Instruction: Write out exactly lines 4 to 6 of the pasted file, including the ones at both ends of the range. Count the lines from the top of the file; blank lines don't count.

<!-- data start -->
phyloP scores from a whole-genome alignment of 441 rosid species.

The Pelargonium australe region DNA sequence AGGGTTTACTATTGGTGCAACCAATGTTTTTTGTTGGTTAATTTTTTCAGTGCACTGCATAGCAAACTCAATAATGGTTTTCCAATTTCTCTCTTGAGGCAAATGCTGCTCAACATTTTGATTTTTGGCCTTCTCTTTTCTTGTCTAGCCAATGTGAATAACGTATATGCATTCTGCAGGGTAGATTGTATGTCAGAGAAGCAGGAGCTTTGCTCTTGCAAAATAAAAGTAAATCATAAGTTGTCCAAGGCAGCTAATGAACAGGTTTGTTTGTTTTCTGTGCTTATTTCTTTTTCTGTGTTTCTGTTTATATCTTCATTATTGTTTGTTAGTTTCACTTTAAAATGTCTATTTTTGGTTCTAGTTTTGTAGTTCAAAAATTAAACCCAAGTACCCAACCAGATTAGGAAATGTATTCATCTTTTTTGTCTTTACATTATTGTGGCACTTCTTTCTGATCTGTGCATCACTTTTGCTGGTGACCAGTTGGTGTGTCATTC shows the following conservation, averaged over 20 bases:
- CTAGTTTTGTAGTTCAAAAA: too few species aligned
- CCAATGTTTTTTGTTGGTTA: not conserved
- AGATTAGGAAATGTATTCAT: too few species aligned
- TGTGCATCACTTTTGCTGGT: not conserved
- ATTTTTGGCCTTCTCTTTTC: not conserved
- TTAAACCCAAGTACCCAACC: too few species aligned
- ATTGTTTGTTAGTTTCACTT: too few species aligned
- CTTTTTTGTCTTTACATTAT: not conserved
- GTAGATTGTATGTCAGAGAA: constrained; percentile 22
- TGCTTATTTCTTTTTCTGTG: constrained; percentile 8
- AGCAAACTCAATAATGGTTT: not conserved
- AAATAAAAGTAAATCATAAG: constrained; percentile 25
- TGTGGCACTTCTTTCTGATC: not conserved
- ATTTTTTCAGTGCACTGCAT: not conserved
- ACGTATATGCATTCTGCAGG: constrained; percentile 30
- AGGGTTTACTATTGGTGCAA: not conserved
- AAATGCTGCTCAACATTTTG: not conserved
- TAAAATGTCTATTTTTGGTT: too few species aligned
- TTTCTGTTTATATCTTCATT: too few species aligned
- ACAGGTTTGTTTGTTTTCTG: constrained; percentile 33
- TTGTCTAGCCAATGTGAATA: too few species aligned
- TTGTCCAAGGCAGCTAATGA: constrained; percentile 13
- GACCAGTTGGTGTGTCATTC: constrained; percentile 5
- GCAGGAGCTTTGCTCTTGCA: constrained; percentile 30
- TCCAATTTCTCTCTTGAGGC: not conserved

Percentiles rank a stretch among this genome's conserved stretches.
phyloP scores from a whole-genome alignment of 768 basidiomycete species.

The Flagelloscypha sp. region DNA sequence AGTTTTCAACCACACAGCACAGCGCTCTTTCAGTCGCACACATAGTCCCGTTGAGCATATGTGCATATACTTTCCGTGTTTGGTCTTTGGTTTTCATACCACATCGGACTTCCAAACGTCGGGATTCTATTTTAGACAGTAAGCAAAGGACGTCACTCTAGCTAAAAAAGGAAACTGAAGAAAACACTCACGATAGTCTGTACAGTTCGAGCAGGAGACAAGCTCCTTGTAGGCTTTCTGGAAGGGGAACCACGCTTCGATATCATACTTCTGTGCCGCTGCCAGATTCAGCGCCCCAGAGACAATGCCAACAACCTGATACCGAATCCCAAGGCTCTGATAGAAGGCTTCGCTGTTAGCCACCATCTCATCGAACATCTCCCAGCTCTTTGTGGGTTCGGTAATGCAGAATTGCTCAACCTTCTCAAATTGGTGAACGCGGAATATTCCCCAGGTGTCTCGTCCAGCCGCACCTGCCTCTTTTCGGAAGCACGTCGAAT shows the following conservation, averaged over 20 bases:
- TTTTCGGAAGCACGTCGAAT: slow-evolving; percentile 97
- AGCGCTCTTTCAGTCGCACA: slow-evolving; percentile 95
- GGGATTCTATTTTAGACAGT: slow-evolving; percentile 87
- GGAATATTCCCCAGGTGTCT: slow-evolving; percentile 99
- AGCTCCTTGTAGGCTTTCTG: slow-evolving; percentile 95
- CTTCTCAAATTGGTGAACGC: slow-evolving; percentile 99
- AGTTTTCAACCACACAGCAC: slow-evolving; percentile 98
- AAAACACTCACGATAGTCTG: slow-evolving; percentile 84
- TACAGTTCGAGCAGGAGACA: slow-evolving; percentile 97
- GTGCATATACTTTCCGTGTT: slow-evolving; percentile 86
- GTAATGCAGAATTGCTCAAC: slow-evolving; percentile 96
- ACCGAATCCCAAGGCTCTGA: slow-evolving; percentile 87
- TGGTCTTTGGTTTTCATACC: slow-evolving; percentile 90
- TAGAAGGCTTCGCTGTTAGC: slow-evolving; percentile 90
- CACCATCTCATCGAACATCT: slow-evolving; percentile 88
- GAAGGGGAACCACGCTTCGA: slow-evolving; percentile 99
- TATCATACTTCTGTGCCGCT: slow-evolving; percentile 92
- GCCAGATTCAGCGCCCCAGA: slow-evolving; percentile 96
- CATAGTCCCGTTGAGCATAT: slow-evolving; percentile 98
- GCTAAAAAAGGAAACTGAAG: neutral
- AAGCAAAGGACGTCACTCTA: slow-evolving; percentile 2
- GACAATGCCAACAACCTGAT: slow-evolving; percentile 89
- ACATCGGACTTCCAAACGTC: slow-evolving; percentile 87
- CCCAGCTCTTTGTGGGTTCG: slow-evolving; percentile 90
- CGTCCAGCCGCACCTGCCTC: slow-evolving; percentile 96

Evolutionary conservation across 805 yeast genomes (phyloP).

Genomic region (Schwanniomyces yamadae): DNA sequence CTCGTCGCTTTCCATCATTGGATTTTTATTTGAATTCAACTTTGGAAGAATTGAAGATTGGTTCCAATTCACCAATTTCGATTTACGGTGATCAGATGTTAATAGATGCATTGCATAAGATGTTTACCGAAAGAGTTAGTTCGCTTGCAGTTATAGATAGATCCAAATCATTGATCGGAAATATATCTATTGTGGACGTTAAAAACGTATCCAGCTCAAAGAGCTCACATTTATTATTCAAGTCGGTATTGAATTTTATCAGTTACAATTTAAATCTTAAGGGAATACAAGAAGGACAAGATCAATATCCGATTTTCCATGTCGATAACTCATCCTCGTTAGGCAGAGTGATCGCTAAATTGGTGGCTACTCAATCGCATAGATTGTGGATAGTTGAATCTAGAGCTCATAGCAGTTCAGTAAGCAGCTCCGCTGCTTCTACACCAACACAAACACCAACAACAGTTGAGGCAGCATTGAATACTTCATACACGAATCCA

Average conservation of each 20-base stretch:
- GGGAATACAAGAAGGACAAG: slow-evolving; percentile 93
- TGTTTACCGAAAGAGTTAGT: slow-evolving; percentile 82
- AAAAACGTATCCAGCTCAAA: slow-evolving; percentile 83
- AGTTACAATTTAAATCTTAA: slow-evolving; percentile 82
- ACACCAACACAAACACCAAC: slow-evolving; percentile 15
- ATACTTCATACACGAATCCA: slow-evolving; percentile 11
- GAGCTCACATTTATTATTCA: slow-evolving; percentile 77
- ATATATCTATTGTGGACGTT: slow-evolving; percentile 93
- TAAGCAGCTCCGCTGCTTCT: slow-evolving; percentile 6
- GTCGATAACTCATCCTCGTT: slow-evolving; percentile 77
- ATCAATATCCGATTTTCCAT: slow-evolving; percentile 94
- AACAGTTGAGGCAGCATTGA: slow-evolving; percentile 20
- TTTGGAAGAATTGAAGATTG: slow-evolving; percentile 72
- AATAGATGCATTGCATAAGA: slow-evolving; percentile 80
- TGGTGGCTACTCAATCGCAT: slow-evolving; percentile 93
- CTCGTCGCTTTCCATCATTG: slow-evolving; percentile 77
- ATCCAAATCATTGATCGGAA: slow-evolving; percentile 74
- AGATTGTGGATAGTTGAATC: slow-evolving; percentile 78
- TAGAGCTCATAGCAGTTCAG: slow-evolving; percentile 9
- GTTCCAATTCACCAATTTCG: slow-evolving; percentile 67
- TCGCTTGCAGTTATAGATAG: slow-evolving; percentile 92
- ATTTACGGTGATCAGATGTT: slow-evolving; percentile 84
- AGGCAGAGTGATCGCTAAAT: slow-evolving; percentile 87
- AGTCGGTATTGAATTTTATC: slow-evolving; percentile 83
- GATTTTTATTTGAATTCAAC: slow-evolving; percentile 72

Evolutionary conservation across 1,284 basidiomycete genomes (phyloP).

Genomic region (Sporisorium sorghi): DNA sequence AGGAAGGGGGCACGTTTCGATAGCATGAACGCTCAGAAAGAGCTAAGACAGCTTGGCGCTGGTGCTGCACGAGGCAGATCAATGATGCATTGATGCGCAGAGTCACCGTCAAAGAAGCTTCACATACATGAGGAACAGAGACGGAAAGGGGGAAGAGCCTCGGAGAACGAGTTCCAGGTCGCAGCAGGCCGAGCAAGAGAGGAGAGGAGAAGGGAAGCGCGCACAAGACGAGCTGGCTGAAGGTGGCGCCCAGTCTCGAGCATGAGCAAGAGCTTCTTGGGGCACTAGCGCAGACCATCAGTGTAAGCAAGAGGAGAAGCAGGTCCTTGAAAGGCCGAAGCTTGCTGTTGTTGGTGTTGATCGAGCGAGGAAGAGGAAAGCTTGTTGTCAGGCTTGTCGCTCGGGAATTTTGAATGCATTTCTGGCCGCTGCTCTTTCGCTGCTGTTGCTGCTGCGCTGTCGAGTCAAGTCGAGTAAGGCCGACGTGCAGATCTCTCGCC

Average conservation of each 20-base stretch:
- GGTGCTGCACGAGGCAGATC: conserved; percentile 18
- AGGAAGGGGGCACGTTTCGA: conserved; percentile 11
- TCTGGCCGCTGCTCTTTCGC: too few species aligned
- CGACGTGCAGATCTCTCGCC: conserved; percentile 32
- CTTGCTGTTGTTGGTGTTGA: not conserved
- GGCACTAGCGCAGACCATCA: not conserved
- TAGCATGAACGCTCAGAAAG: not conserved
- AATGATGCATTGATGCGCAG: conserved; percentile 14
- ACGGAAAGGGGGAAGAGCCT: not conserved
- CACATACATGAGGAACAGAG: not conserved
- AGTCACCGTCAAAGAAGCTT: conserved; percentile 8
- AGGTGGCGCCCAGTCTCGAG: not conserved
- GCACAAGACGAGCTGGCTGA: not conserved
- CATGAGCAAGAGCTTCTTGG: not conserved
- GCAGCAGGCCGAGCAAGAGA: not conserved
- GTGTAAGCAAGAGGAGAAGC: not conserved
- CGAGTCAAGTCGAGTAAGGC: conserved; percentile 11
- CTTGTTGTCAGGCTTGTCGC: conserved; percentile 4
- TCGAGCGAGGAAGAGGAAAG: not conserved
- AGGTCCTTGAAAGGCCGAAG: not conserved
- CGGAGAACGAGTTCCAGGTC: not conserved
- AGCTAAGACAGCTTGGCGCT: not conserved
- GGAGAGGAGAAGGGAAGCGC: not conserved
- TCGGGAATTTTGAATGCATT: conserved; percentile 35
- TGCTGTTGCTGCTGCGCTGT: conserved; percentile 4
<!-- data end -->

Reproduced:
- CCAATGTTTTTTGTTGGTTA: not conserved
- AGATTAGGAAATGTATTCAT: too few species aligned
- TGTGCATCACTTTTGCTGGT: not conserved